Democrats and Republicans increasingly view the other party as a “threat to the nation’s well-being.” In her home state — where she also teaches — University of Wisconsin political science professor Katherine Cramer notes that “people, in casual conversation, are treating each other as enemies.” Scholars continue to debate whether today’s polarization is rooted in…
Turning Point USA’s newly formed Stanford chapter hopes to distinguish itself from its national organization and the Stanford College Republicans by acting as a mediator between left and right, chapter executives told The Daily.
Recent Stanford graduate Alexis Kallen ’18 has traveled around the world to gain a deeper understanding of human rights abuses and hopes to pursue a career as an international human rights lawyer.
On Monday night, The Veritas Forum, a non-profit organization that partners with Christian student groups on college campuses, hosted a conversation on neuroscience, consciousness and faith in the Geology Corner Auditorium.
Once a week, early enough that the sun has barely risen, a small group gathers outside Green Library for an hour or so and chats. Seated around a table at Coupa Cafe, they discuss typical Stanford things: what classes to avoid, what grad schools to apply for, what articles they’ve been reading.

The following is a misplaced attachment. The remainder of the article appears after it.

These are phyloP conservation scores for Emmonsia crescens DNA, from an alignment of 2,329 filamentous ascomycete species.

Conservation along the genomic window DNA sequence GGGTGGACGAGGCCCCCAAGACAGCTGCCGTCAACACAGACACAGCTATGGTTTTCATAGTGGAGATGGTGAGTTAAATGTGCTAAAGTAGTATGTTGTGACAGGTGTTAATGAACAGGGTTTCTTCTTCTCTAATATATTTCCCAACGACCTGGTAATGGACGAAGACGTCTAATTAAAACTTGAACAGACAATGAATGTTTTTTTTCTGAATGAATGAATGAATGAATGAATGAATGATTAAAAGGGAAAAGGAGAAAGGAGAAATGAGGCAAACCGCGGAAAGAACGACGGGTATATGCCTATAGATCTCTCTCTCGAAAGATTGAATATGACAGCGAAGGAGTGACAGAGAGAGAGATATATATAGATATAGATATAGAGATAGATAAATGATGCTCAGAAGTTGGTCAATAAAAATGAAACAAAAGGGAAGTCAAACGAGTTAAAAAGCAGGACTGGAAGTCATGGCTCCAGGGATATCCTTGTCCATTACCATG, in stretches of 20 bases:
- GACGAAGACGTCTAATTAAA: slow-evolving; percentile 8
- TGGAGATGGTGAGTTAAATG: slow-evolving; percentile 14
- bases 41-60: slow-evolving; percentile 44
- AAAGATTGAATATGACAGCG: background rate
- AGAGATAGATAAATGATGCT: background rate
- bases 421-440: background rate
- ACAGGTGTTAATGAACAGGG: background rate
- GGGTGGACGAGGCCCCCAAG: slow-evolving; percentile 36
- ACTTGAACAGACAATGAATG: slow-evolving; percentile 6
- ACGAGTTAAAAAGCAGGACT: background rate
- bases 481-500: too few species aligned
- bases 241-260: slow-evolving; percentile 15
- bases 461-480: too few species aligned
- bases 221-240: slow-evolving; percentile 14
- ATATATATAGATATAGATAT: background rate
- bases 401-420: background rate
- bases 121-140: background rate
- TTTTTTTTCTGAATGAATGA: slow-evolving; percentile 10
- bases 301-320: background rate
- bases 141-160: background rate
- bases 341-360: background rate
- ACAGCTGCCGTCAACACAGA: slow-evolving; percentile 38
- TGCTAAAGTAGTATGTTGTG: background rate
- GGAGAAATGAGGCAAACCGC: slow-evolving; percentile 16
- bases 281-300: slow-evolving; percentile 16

Although Stanford’s undergraduate population tends towards the Democratic party, the University is not without its conservative tendencies. The Stanford Review was co-founded over 30 years ago by venture capitalist and conservative philanthropist Peter Thiel; resident think tank the Hoover Institution once included Secretary of Defense James Mattis and National Security Advisor H.R. McMaster among its fellows. The Stanford College Republicans (SCR), meanwhile, has traditionally kept a low profile, but the last several months have seen the group put more effort into engaging the student body.
In the wake of the Feb. 14 mass shooting at Marjory Stoneman Douglas High School (MSD) in Parkland, Florida that left 17 students and faculty members dead, survivors of the shooting galvanized a national movement demanding gun reform. Exactly one month later, on Wednesday March 14, students at Stanford and in Palo Alto joined others around the country in a nationwide walkout for gun control.
Controversial social scientist Charles Murray and Freeman Spogli Institute senior fellow Francis Fukuyama discussed inequality and populism at the Hoover Institute on Thursday night in the second of four Cardinal Conversations, a program that aims to promote open political discourse on campus.
The event had visibly low attendance, with most of the back segment — around 100 seats — of the 400-person auditorium unfilled. Towards the front of the room, multiple reserved seats were left empty, as were several in the first row.
Meanwhile, across the street at the History Corner, “Take Back The Mic” counter-programming protested Murray and statements he has made regarding the relationship between class, race and intelligence.